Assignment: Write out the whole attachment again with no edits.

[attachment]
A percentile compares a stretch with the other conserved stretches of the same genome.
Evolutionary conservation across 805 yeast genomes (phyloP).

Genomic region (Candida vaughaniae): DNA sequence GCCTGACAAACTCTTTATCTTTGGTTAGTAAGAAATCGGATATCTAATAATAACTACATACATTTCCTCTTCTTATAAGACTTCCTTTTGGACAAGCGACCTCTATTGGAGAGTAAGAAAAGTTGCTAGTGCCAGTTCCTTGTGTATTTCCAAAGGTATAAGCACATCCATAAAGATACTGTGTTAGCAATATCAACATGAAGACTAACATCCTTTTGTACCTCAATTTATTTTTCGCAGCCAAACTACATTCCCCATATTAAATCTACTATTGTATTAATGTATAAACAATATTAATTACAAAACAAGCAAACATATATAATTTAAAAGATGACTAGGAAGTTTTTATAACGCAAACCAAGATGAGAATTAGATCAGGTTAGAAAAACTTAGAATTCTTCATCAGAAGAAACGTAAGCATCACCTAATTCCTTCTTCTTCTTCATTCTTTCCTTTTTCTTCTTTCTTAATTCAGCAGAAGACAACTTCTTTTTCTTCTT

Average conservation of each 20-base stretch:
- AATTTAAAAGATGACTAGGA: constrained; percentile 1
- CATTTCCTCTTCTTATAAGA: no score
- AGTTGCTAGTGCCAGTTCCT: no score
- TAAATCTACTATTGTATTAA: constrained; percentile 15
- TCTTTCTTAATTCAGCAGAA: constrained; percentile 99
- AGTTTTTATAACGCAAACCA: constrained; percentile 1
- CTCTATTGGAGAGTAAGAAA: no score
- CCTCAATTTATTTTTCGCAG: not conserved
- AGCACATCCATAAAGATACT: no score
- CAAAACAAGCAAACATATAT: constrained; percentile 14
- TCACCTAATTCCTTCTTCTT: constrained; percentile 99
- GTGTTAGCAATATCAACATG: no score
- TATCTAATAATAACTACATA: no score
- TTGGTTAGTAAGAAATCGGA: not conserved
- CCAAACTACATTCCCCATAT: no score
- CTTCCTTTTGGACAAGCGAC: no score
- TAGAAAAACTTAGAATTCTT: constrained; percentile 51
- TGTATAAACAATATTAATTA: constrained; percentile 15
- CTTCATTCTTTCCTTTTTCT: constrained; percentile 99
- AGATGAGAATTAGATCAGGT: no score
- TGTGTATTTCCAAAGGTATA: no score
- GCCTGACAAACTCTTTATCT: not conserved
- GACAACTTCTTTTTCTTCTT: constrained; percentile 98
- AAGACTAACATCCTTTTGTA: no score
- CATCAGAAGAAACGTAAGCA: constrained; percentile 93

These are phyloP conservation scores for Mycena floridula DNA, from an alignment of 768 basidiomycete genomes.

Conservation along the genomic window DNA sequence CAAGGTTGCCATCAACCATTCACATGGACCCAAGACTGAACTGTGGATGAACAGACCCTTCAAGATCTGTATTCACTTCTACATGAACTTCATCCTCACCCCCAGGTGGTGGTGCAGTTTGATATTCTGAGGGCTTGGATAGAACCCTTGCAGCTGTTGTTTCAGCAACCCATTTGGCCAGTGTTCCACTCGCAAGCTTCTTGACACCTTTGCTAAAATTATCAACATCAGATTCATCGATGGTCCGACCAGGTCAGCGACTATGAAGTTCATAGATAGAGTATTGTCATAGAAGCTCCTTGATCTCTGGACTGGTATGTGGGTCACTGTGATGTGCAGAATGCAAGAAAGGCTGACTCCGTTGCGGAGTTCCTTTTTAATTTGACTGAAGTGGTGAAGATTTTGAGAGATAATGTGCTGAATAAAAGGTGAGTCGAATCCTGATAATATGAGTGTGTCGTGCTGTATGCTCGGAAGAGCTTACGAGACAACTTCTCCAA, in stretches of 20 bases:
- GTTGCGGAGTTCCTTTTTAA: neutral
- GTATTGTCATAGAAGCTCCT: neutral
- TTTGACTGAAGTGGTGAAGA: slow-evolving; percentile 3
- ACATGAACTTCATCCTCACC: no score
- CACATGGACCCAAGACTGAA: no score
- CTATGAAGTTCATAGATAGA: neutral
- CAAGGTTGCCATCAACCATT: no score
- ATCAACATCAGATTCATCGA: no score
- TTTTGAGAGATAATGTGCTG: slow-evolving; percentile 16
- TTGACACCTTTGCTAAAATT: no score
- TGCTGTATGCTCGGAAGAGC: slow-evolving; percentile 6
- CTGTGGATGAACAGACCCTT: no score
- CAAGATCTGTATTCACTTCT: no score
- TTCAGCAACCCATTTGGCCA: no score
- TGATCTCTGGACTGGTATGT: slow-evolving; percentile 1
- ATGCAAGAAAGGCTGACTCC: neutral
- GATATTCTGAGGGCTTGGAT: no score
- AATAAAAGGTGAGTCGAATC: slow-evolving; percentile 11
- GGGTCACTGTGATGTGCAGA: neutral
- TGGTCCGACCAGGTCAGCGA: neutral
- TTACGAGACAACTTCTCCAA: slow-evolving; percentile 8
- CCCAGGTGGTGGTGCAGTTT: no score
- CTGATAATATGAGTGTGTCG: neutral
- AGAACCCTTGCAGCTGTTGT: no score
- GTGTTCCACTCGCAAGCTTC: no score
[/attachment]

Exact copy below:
A percentile compares a stretch with the other conserved stretches of the same genome.
Evolutionary conservation across 805 yeast genomes (phyloP).

Genomic region (Candida vaughaniae): DNA sequence GCCTGACAAACTCTTTATCTTTGGTTAGTAAGAAATCGGATATCTAATAATAACTACATACATTTCCTCTTCTTATAAGACTTCCTTTTGGACAAGCGACCTCTATTGGAGAGTAAGAAAAGTTGCTAGTGCCAGTTCCTTGTGTATTTCCAAAGGTATAAGCACATCCATAAAGATACTGTGTTAGCAATATCAACATGAAGACTAACATCCTTTTGTACCTCAATTTATTTTTCGCAGCCAAACTACATTCCCCATATTAAATCTACTATTGTATTAATGTATAAACAATATTAATTACAAAACAAGCAAACATATATAATTTAAAAGATGACTAGGAAGTTTTTATAACGCAAACCAAGATGAGAATTAGATCAGGTTAGAAAAACTTAGAATTCTTCATCAGAAGAAACGTAAGCATCACCTAATTCCTTCTTCTTCTTCATTCTTTCCTTTTTCTTCTTTCTTAATTCAGCAGAAGACAACTTCTTTTTCTTCTT

Average conservation of each 20-base stretch:
- AATTTAAAAGATGACTAGGA: constrained; percentile 1
- CATTTCCTCTTCTTATAAGA: no score
- AGTTGCTAGTGCCAGTTCCT: no score
- TAAATCTACTATTGTATTAA: constrained; percentile 15
- TCTTTCTTAATTCAGCAGAA: constrained; percentile 99
- AGTTTTTATAACGCAAACCA: constrained; percentile 1
- CTCTATTGGAGAGTAAGAAA: no score
- CCTCAATTTATTTTTCGCAG: not conserved
- AGCACATCCATAAAGATACT: no score
- CAAAACAAGCAAACATATAT: constrained; percentile 14
- TCACCTAATTCCTTCTTCTT: constrained; percentile 99
- GTGTTAGCAATATCAACATG: no score
- TATCTAATAATAACTACATA: no score
- TTGGTTAGTAAGAAATCGGA: not conserved
- CCAAACTACATTCCCCATAT: no score
- CTTCCTTTTGGACAAGCGAC: no score
- TAGAAAAACTTAGAATTCTT: constrained; percentile 51
- TGTATAAACAATATTAATTA: constrained; percentile 15
- CTTCATTCTTTCCTTTTTCT: constrained; percentile 99
- AGATGAGAATTAGATCAGGT: no score
- TGTGTATTTCCAAAGGTATA: no score
- GCCTGACAAACTCTTTATCT: not conserved
- GACAACTTCTTTTTCTTCTT: constrained; percentile 98
- AAGACTAACATCCTTTTGTA: no score
- CATCAGAAGAAACGTAAGCA: constrained; percentile 93

These are phyloP conservation scores for Mycena floridula DNA, from an alignment of 768 basidiomycete genomes.

Conservation along the genomic window DNA sequence CAAGGTTGCCATCAACCATTCACATGGACCCAAGACTGAACTGTGGATGAACAGACCCTTCAAGATCTGTATTCACTTCTACATGAACTTCATCCTCACCCCCAGGTGGTGGTGCAGTTTGATATTCTGAGGGCTTGGATAGAACCCTTGCAGCTGTTGTTTCAGCAACCCATTTGGCCAGTGTTCCACTCGCAAGCTTCTTGACACCTTTGCTAAAATTATCAACATCAGATTCATCGATGGTCCGACCAGGTCAGCGACTATGAAGTTCATAGATAGAGTATTGTCATAGAAGCTCCTTGATCTCTGGACTGGTATGTGGGTCACTGTGATGTGCAGAATGCAAGAAAGGCTGACTCCGTTGCGGAGTTCCTTTTTAATTTGACTGAAGTGGTGAAGATTTTGAGAGATAATGTGCTGAATAAAAGGTGAGTCGAATCCTGATAATATGAGTGTGTCGTGCTGTATGCTCGGAAGAGCTTACGAGACAACTTCTCCAA, in stretches of 20 bases:
- GTTGCGGAGTTCCTTTTTAA: neutral
- GTATTGTCATAGAAGCTCCT: neutral
- TTTGACTGAAGTGGTGAAGA: slow-evolving; percentile 3
- ACATGAACTTCATCCTCACC: no score
- CACATGGACCCAAGACTGAA: no score
- CTATGAAGTTCATAGATAGA: neutral
- CAAGGTTGCCATCAACCATT: no score
- ATCAACATCAGATTCATCGA: no score
- TTTTGAGAGATAATGTGCTG: slow-evolving; percentile 16
- TTGACACCTTTGCTAAAATT: no score
- TGCTGTATGCTCGGAAGAGC: slow-evolving; percentile 6
- CTGTGGATGAACAGACCCTT: no score
- CAAGATCTGTATTCACTTCT: no score
- TTCAGCAACCCATTTGGCCA: no score
- TGATCTCTGGACTGGTATGT: slow-evolving; percentile 1
- ATGCAAGAAAGGCTGACTCC: neutral
- GATATTCTGAGGGCTTGGAT: no score
- AATAAAAGGTGAGTCGAATC: slow-evolving; percentile 11
- GGGTCACTGTGATGTGCAGA: neutral
- TGGTCCGACCAGGTCAGCGA: neutral
- TTACGAGACAACTTCTCCAA: slow-evolving; percentile 8
- CCCAGGTGGTGGTGCAGTTT: no score
- CTGATAATATGAGTGTGTCG: neutral
- AGAACCCTTGCAGCTGTTGT: no score
- GTGTTCCACTCGCAAGCTTC: no score